Eastbourne goes to the polls this Thursday, May 2, for the East Sussex County Council elections.
Polling stations will be open from 7am-10pm and the results will be announced in the early hours of Friday morning after the count at Eastbourne Town Hall.
You can follow news of the results here on the Herald website and via Twitter at: @eastbournenews
Here’s a run down of the candidates standing in the Upperton ward:
Tom Liddiard (Conservative)
Tom lives in the heart of Upperton and as a borough councillor in the ward believes he has made a big impact since 2011. He says he is standing for election on the county council to ensure Upperton residents’ voices are truly represented in County Hall. Tom was born and educated locally and has worked in both schools and businesses. He has campaigned on many issues and improvements including bulb and tree planting, service road improvements, street lighting, dog mess and crime and anti social behaviour and says if elected he will stand up for Upperton all year round bringing experience youth and vigour to County Hall.
Matthew Quanstrom (Labour)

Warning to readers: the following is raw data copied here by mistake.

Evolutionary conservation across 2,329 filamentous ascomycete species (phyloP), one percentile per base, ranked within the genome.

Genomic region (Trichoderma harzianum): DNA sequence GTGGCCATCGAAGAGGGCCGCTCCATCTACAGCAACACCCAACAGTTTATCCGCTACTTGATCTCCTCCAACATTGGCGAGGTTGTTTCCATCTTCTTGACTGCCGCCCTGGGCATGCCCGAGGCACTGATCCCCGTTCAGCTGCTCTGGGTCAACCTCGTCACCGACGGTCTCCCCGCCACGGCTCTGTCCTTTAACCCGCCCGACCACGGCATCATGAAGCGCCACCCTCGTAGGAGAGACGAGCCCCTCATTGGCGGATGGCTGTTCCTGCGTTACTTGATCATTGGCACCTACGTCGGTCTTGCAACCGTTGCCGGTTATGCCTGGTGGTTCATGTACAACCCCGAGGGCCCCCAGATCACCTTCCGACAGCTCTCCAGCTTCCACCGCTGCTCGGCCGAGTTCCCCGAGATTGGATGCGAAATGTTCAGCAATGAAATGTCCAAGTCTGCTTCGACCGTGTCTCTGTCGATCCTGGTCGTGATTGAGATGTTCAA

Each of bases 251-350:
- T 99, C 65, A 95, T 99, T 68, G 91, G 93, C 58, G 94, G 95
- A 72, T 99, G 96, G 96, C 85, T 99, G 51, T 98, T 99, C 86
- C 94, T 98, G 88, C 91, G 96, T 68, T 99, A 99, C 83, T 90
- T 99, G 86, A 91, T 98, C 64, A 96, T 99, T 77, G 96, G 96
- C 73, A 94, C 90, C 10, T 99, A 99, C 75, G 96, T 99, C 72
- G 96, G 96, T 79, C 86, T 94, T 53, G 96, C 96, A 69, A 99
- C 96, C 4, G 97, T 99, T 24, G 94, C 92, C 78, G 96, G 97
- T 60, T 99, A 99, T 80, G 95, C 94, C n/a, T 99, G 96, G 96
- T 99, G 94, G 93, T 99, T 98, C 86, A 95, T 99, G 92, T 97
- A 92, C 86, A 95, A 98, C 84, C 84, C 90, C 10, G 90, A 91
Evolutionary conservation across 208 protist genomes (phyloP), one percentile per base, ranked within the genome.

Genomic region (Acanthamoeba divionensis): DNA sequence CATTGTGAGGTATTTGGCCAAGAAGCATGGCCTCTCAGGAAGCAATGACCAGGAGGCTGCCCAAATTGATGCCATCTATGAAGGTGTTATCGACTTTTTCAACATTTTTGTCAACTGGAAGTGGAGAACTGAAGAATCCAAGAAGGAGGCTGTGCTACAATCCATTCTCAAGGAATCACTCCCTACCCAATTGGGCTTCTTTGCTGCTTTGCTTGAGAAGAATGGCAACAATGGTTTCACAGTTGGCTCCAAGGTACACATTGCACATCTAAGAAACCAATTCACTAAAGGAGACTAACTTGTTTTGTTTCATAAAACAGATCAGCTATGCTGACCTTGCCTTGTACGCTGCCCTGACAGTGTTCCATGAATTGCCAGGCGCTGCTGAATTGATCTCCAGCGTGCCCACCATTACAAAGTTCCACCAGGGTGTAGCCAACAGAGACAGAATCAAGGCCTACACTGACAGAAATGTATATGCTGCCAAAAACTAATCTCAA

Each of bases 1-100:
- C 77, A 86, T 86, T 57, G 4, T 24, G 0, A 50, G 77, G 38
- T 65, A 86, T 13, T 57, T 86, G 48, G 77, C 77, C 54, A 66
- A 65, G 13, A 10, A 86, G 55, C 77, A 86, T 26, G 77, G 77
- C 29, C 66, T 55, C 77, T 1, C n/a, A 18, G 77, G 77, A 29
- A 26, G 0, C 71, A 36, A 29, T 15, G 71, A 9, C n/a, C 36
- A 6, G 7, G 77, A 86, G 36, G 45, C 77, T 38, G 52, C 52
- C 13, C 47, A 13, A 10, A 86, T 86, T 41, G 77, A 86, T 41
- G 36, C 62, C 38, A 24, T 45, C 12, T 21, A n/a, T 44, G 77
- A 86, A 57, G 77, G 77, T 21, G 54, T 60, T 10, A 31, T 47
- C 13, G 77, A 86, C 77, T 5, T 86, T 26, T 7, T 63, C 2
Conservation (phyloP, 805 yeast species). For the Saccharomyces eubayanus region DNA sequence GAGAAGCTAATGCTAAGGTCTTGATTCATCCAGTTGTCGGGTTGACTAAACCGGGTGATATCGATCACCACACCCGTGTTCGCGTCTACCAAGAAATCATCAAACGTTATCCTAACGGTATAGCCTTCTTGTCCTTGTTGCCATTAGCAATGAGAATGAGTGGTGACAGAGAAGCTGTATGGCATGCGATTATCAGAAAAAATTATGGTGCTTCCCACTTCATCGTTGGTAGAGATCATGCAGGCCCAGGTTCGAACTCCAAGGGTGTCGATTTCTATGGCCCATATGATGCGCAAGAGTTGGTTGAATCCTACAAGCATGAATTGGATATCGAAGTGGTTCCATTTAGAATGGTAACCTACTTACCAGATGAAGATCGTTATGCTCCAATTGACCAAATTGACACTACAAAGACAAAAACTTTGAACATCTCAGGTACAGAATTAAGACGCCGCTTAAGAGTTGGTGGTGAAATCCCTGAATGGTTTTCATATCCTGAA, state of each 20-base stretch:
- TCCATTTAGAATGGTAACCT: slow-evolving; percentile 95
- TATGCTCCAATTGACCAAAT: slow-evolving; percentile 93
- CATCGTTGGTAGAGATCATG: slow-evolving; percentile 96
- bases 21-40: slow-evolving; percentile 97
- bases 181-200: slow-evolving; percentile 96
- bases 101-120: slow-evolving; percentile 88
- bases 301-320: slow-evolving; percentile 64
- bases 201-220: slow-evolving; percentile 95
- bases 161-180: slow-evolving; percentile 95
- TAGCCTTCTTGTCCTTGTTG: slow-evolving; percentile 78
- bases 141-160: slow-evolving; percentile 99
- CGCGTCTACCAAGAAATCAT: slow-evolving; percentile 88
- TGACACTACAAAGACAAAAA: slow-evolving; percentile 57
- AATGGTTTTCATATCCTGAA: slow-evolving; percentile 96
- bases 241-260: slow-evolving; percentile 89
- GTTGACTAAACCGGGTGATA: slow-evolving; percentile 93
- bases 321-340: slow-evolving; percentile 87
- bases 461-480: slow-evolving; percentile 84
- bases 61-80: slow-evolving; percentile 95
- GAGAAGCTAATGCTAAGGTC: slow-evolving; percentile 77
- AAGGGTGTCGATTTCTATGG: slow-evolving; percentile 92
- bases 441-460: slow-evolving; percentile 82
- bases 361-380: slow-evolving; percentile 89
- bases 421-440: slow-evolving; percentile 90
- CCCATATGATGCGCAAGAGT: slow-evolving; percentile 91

Matthew Quanstrom has lived in Upperton Ward most of his life and was educated at St Thomas a Becket School in the ward. He is currently studying a physics degree at Sussex University. He believes the Tory cuts are biting hard, jobs are being lost because of Cameron, Osborne and Pickles’ attacks on ordinary working people. He says a county council that fight back against the cuts is needed and if elected as a Labour councillor, he will fight for Eastbourne by trying to gain investment in roads and pavements.
Pat Rodohan (Liberal Democrat)
Three generations of Rodohan’s live in Upperton where Pat and his wife Barbara ran their business. He is passionate about Upperton and has earned the reputation of Upperton Community Champion since he was elected a county councillor. A former borough councillor, Pat helped introduce Life Line, is an active member of the Federation of Small Businesses and keen supporter of Save the DGH Campaign. He says his priorities are to cut waste, not services, better care for elderly, infirm and young people, maintaining roads and pavements and protect the environment.
Amanda Sheehan (UKIP)
Amanda moved to Sussex in 1959 until 1976 and then returned in 2008. She trained as a teacher in London, taught in Eastbourne and the Midlands, was a governor of an infant school for two years and also brought up her family and worked as a secretary to a small family business. She has devoted many years of voluntary work to medical charities and included being a team manager at the annual British Transplant Games and being membership secretary for CVSA-UK. She says she understand the problems effecting education, small business and medical charity work and if elected her experience will help with the challenges that lie head.